A&A Colloquium: Daniel Fabrycky (University of Chicago)

3:30–4:30 pm Zoom - Please contact Laticia at lrebeles@oddjob.uchicago.edu for info.

Resonant Chains versus More “Typical” Exoplanetary Systems

In the field of exoplanets, the most extreme systems often capture our attention, and they teach us interesting lessons. However, statistical modeling of survey data is important too, as it identifies what are the more common processes involved in planet formation.

For some systems, three or more planets are linked by mean-motion resonances, forming a “resonant chain.”  The observable transit timing variations allow masses and orbital parameters to be measured to excellent precision. Their current orbits, including orbital phase information, teaches us about the interactions of planets with disks. The spreading of resonant chains from exact resonance implicates tidal dissipation in the planets.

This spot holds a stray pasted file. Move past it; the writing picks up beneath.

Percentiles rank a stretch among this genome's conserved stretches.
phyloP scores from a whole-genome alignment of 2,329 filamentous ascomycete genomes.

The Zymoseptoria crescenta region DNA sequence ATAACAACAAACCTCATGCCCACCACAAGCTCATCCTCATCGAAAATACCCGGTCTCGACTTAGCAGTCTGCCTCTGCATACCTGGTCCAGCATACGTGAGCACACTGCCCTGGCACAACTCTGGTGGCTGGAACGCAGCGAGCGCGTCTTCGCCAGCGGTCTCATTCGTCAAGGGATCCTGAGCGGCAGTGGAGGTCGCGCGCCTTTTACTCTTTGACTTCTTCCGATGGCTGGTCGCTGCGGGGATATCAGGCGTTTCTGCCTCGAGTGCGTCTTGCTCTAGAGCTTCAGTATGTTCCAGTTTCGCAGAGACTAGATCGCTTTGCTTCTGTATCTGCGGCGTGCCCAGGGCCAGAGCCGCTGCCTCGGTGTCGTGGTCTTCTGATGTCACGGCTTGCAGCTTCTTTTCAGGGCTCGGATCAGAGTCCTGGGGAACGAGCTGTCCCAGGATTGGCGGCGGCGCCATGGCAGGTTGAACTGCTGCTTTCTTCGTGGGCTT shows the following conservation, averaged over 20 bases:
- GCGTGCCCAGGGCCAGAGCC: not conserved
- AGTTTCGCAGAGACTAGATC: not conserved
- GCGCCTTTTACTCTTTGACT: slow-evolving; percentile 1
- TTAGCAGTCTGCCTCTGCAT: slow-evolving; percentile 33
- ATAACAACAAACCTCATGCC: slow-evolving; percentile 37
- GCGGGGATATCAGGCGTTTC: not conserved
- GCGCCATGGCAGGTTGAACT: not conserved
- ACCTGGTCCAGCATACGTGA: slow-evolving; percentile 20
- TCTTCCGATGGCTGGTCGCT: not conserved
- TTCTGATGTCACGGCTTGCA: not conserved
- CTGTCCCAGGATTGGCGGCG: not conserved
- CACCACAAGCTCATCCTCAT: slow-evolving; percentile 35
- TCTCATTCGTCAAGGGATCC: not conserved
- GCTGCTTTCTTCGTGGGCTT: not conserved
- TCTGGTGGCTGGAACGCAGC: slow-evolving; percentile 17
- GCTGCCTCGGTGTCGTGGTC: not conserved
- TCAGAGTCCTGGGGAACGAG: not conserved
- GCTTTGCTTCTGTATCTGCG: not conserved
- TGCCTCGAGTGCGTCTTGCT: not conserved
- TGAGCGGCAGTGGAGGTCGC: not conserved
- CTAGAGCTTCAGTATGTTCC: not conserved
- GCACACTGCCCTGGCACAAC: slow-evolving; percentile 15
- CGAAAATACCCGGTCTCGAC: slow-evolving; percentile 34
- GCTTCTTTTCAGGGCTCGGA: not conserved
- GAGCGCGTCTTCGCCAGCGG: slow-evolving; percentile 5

Resonant configurations are rare in the transit survey data though, and we report methods for characterizing the more “typical” close-in exoplanetary systems. After we had gotten used to extreme orbits among exoplanetary gas giants, we found surprisingly small mutual inclinations and eccentricities of the very common close-in systems of super-earths and sub-neptunes. Despite being on sub-AU scales, these architectural properties are very similar to the Solar System. Confronting planet formation theories with all this fossil evidence is an ongoing project.

Event Type

Colloquia, Seminars, Talks

Jan 5